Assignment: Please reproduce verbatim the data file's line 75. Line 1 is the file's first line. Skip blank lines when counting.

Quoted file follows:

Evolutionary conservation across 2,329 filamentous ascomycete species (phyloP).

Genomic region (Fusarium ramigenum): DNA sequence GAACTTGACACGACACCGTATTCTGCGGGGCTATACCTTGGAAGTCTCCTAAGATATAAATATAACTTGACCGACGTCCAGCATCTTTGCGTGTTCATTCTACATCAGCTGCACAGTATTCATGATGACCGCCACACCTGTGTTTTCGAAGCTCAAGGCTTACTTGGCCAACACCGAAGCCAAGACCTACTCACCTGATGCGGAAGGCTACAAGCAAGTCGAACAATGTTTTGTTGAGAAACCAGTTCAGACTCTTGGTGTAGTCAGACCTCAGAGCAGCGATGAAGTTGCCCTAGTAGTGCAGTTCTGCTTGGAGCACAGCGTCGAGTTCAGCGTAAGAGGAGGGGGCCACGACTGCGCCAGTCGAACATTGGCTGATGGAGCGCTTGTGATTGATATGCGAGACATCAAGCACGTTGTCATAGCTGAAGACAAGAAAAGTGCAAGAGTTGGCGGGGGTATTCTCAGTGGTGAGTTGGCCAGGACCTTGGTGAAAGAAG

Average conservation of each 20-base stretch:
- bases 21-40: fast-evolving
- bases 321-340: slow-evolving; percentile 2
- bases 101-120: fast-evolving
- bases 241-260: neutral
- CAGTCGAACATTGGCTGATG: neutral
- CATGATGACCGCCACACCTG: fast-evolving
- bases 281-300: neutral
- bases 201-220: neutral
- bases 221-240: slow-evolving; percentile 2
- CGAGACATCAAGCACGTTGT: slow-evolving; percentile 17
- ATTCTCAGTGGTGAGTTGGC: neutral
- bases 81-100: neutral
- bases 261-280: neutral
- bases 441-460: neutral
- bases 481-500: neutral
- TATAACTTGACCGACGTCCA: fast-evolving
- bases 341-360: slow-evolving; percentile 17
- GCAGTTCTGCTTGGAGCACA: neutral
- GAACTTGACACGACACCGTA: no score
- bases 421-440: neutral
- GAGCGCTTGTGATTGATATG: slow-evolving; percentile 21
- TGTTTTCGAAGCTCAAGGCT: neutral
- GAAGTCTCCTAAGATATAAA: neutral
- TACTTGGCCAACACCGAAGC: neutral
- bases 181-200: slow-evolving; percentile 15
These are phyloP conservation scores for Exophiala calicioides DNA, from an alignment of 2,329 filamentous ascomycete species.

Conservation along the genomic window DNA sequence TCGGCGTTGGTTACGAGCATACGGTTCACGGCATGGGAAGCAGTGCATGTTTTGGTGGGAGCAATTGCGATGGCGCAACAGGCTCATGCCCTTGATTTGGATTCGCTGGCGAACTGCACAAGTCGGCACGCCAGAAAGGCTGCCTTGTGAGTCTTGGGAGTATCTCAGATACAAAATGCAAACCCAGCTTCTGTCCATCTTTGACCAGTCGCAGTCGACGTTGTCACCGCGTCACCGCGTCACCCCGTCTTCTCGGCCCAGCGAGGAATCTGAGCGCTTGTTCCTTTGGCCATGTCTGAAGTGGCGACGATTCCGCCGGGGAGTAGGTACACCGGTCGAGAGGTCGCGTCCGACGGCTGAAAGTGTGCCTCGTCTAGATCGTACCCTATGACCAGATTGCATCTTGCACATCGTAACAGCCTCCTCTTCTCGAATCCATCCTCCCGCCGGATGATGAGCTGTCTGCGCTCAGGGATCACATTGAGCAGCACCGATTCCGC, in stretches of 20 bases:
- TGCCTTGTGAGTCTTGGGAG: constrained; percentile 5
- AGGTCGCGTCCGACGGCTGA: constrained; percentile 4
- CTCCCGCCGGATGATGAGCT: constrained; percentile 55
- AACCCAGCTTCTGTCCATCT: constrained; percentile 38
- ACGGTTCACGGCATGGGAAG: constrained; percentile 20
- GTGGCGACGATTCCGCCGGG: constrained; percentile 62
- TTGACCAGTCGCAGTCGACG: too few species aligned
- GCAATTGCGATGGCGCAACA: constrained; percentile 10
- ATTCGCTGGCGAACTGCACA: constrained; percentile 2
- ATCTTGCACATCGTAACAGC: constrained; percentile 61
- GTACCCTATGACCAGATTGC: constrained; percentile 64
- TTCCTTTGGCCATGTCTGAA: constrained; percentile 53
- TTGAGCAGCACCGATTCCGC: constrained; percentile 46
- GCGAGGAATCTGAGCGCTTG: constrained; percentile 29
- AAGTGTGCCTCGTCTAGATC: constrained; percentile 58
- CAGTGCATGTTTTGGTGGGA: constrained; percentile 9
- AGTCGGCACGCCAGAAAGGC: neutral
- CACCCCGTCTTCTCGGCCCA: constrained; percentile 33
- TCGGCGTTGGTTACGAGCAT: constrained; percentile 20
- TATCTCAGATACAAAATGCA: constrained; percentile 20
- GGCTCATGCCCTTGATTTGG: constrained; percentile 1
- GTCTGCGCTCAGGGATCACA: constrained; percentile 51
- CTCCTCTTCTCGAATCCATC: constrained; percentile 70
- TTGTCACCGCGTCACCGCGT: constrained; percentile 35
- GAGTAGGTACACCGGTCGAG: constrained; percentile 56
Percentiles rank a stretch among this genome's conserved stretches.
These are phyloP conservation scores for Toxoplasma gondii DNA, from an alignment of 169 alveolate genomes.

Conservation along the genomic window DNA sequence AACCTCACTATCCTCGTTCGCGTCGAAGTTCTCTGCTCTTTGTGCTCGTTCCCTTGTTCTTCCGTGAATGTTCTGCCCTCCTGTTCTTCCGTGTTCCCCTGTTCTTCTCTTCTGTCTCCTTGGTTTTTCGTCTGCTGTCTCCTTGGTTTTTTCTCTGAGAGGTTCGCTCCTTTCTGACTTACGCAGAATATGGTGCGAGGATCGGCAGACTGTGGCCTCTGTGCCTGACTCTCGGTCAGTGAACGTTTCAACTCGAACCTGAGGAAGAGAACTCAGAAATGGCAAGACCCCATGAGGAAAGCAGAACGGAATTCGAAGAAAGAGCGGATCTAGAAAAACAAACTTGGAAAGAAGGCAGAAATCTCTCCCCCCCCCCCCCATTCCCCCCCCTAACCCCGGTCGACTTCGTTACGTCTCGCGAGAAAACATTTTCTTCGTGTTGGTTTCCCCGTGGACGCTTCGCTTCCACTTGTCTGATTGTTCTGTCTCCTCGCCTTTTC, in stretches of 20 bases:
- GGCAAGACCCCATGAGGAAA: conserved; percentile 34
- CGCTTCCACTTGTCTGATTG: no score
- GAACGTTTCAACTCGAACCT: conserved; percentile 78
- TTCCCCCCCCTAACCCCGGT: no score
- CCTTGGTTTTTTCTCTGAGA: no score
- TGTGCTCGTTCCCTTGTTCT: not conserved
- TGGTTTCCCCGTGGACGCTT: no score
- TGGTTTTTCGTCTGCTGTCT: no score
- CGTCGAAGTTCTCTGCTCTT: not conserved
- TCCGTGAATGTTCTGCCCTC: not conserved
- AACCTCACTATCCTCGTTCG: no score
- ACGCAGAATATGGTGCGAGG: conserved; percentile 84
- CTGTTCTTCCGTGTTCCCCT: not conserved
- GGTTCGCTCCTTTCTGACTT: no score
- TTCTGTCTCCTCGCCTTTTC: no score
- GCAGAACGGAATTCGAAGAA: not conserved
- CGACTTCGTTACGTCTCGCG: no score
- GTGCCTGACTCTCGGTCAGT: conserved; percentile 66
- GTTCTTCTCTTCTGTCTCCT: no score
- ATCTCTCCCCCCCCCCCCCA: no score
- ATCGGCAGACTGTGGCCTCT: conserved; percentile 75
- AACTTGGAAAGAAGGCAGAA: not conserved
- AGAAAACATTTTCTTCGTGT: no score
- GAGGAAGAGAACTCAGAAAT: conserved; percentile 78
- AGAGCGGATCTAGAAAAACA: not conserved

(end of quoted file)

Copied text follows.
- CGACTTCGTTACGTCTCGCG: no score